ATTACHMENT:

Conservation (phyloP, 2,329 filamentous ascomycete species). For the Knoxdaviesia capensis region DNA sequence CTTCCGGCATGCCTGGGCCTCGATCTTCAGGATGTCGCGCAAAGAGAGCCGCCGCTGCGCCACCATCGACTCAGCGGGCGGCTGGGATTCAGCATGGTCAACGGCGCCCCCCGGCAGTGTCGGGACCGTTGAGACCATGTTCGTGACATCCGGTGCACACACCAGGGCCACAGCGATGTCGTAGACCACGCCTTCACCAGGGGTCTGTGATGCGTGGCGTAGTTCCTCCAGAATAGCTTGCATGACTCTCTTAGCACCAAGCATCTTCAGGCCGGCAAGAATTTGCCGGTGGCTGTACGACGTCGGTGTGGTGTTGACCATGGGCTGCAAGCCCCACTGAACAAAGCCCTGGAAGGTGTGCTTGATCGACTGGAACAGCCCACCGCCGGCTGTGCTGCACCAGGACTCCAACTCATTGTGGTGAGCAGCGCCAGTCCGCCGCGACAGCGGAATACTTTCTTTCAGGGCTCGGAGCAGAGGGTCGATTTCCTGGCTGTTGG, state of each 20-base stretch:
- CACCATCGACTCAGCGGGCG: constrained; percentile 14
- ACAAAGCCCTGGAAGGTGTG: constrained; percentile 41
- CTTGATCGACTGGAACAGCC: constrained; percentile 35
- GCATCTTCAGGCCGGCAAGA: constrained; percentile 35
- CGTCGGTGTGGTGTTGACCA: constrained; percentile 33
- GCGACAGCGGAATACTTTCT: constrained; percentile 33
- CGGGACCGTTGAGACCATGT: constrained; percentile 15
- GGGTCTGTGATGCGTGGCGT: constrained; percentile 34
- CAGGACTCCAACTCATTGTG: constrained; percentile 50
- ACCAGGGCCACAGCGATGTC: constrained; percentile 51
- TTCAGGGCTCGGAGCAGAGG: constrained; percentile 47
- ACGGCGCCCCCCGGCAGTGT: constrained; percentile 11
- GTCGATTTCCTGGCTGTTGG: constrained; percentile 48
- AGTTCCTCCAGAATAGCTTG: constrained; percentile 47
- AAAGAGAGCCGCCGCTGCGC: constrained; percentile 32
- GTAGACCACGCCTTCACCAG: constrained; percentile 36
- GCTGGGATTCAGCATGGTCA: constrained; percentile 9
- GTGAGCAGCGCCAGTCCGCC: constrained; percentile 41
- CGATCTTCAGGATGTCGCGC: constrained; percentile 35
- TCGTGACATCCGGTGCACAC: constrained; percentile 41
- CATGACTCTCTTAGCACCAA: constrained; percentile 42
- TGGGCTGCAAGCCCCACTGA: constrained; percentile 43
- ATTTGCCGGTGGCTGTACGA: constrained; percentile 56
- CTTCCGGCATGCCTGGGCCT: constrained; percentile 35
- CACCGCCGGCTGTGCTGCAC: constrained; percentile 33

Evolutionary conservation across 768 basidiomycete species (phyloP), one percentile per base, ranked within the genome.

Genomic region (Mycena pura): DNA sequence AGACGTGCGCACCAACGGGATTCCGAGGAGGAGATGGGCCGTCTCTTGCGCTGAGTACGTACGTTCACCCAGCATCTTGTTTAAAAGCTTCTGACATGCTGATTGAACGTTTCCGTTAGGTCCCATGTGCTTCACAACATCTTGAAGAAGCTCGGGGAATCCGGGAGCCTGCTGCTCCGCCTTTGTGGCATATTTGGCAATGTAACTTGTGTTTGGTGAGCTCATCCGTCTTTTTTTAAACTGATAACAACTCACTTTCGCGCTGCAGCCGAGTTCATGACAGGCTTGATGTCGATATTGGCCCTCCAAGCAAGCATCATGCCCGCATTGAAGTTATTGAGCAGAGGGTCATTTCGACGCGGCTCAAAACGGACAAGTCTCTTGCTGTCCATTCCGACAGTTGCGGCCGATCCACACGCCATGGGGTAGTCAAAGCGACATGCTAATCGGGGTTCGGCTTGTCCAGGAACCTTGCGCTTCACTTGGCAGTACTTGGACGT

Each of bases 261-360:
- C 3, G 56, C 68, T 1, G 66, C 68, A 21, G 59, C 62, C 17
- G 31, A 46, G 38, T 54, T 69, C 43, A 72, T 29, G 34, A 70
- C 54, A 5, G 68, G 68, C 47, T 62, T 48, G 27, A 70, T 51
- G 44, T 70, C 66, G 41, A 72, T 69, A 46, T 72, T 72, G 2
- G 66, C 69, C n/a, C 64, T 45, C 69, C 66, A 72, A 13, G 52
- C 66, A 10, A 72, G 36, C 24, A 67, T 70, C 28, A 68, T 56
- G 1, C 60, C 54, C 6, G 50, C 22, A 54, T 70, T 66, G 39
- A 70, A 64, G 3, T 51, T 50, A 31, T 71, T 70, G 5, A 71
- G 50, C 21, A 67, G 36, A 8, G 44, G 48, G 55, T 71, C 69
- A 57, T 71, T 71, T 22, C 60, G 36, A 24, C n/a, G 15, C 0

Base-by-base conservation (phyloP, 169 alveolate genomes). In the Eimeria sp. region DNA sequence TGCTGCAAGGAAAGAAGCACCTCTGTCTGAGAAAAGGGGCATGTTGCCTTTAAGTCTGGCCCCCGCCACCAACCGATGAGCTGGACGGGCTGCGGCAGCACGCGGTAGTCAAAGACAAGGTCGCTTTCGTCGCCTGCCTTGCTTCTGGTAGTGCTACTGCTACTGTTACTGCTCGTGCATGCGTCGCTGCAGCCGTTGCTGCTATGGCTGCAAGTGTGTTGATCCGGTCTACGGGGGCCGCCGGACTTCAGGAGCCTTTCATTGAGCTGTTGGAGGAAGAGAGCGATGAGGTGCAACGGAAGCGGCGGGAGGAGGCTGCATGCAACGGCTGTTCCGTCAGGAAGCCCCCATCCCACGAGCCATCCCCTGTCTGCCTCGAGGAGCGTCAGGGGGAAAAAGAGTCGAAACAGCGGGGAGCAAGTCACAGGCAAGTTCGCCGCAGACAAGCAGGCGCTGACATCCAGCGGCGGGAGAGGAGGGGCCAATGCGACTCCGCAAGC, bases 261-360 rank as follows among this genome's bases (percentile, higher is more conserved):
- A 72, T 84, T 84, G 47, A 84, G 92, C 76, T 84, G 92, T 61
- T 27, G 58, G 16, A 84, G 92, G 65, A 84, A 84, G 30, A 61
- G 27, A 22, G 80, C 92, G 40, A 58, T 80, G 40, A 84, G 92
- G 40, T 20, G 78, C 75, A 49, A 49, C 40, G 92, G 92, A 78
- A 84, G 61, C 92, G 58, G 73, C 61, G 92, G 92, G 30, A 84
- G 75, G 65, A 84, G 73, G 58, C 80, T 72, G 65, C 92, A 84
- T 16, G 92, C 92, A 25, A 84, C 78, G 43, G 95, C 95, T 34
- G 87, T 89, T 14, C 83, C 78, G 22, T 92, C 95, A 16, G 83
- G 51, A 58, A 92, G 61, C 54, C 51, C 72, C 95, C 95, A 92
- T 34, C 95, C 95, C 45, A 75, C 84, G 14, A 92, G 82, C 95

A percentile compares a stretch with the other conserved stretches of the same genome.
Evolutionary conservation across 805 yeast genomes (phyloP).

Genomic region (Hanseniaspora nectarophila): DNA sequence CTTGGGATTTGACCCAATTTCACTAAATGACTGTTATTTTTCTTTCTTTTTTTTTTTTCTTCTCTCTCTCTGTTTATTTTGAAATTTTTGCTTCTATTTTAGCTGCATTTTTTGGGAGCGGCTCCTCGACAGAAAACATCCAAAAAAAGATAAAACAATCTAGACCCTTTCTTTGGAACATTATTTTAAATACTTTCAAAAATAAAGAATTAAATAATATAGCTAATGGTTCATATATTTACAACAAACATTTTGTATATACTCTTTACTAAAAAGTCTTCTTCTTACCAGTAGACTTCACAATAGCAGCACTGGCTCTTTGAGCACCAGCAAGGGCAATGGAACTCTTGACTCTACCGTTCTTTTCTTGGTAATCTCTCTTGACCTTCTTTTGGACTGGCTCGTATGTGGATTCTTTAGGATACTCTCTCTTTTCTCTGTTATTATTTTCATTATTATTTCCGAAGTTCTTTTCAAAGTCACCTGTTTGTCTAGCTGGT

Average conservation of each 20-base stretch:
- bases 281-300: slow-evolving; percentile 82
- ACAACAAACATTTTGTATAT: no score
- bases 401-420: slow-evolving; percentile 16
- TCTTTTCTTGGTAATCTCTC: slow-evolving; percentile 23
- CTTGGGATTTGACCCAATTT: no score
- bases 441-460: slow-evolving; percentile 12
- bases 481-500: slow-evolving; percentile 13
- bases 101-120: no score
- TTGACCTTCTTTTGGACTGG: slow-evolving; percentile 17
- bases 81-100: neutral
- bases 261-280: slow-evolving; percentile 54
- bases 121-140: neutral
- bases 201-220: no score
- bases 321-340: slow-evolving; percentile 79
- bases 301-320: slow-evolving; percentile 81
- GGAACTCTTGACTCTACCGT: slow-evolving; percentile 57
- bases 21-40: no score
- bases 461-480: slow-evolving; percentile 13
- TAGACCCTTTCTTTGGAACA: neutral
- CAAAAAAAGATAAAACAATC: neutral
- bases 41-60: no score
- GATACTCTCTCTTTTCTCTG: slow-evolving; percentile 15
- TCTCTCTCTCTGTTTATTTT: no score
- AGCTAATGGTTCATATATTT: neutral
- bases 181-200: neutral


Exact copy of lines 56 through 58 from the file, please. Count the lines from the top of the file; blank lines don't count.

- ACAACAAACATTTTGTATAT: no score
- bases 401-420: slow-evolving; percentile 16
- TCTTTTCTTGGTAATCTCTC: slow-evolving; percentile 23